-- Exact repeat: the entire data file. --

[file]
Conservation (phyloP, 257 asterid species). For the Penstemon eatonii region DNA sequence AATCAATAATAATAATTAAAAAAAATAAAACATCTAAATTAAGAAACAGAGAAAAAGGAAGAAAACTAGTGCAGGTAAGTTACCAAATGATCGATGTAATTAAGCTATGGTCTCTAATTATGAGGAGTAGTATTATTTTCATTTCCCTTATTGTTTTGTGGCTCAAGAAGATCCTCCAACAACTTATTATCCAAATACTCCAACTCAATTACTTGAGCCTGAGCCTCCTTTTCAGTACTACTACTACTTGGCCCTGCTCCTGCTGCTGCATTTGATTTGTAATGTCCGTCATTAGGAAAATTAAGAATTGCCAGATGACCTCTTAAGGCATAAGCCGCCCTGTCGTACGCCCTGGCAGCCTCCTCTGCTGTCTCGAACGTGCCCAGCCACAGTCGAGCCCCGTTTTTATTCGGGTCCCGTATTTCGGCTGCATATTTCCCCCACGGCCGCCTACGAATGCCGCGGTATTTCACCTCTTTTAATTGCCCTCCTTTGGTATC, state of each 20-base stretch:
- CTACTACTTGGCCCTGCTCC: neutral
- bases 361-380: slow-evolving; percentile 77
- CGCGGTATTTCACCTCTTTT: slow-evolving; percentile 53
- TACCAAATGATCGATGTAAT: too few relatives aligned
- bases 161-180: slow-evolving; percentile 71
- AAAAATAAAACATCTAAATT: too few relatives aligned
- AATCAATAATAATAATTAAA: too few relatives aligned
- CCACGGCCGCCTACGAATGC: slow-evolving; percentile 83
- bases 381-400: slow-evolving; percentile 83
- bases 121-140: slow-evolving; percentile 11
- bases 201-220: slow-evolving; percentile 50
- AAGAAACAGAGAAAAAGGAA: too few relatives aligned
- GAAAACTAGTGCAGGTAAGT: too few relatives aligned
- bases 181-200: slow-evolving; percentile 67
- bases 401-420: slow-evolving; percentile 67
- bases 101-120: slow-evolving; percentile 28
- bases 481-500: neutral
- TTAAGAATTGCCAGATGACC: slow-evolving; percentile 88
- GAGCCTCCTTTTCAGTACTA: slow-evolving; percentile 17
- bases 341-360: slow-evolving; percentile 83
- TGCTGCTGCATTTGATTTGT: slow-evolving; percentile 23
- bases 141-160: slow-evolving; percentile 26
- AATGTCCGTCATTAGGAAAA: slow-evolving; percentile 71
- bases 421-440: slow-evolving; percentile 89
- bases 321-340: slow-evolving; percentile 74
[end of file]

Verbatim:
Conservation (phyloP, 257 asterid species). For the Penstemon eatonii region DNA sequence AATCAATAATAATAATTAAAAAAAATAAAACATCTAAATTAAGAAACAGAGAAAAAGGAAGAAAACTAGTGCAGGTAAGTTACCAAATGATCGATGTAATTAAGCTATGGTCTCTAATTATGAGGAGTAGTATTATTTTCATTTCCCTTATTGTTTTGTGGCTCAAGAAGATCCTCCAACAACTTATTATCCAAATACTCCAACTCAATTACTTGAGCCTGAGCCTCCTTTTCAGTACTACTACTACTTGGCCCTGCTCCTGCTGCTGCATTTGATTTGTAATGTCCGTCATTAGGAAAATTAAGAATTGCCAGATGACCTCTTAAGGCATAAGCCGCCCTGTCGTACGCCCTGGCAGCCTCCTCTGCTGTCTCGAACGTGCCCAGCCACAGTCGAGCCCCGTTTTTATTCGGGTCCCGTATTTCGGCTGCATATTTCCCCCACGGCCGCCTACGAATGCCGCGGTATTTCACCTCTTTTAATTGCCCTCCTTTGGTATC, state of each 20-base stretch:
- CTACTACTTGGCCCTGCTCC: neutral
- bases 361-380: slow-evolving; percentile 77
- CGCGGTATTTCACCTCTTTT: slow-evolving; percentile 53
- TACCAAATGATCGATGTAAT: too few relatives aligned
- bases 161-180: slow-evolving; percentile 71
- AAAAATAAAACATCTAAATT: too few relatives aligned
- AATCAATAATAATAATTAAA: too few relatives aligned
- CCACGGCCGCCTACGAATGC: slow-evolving; percentile 83
- bases 381-400: slow-evolving; percentile 83
- bases 121-140: slow-evolving; percentile 11
- bases 201-220: slow-evolving; percentile 50
- AAGAAACAGAGAAAAAGGAA: too few relatives aligned
- GAAAACTAGTGCAGGTAAGT: too few relatives aligned
- bases 181-200: slow-evolving; percentile 67
- bases 401-420: slow-evolving; percentile 67
- bases 101-120: slow-evolving; percentile 28
- bases 481-500: neutral
- TTAAGAATTGCCAGATGACC: slow-evolving; percentile 88
- GAGCCTCCTTTTCAGTACTA: slow-evolving; percentile 17
- bases 341-360: slow-evolving; percentile 83
- TGCTGCTGCATTTGATTTGT: slow-evolving; percentile 23
- bases 141-160: slow-evolving; percentile 26
- AATGTCCGTCATTAGGAAAA: slow-evolving; percentile 71
- bases 421-440: slow-evolving; percentile 89
- bases 321-340: slow-evolving; percentile 74